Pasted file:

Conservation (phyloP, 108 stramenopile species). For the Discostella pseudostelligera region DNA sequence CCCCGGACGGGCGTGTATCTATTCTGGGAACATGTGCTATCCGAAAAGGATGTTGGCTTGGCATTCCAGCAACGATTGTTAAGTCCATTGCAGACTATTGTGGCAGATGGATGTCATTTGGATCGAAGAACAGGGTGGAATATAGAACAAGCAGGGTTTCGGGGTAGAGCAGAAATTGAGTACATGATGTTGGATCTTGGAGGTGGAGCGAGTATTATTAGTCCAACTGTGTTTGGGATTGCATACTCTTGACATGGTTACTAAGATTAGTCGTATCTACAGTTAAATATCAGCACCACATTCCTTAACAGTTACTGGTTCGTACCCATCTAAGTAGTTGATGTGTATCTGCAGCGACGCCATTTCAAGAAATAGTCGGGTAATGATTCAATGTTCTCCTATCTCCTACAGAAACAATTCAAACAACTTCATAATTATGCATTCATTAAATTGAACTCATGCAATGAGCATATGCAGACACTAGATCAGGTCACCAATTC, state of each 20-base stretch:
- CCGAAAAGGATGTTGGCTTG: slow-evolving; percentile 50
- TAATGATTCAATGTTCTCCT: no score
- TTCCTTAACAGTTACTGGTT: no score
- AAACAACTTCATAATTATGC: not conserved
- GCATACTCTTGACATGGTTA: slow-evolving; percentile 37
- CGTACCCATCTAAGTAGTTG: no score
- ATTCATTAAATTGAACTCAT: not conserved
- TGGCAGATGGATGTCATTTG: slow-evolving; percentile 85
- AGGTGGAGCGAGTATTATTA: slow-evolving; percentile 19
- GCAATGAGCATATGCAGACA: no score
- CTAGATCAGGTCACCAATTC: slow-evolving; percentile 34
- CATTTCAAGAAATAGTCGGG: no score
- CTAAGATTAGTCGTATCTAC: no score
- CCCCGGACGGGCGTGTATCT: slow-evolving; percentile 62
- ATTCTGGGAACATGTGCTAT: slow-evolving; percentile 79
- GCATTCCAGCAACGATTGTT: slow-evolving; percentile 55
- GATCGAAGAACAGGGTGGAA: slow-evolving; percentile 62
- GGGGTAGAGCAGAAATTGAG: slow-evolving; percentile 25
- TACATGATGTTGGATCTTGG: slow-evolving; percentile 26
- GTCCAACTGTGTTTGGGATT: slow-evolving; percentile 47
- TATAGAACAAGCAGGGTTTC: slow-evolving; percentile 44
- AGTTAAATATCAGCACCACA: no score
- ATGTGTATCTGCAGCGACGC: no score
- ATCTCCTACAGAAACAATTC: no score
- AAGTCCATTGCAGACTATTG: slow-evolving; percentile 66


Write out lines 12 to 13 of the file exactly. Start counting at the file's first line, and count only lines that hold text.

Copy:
- CTAGATCAGGTCACCAATTC: slow-evolving; percentile 34
- CATTTCAAGAAATAGTCGGG: no score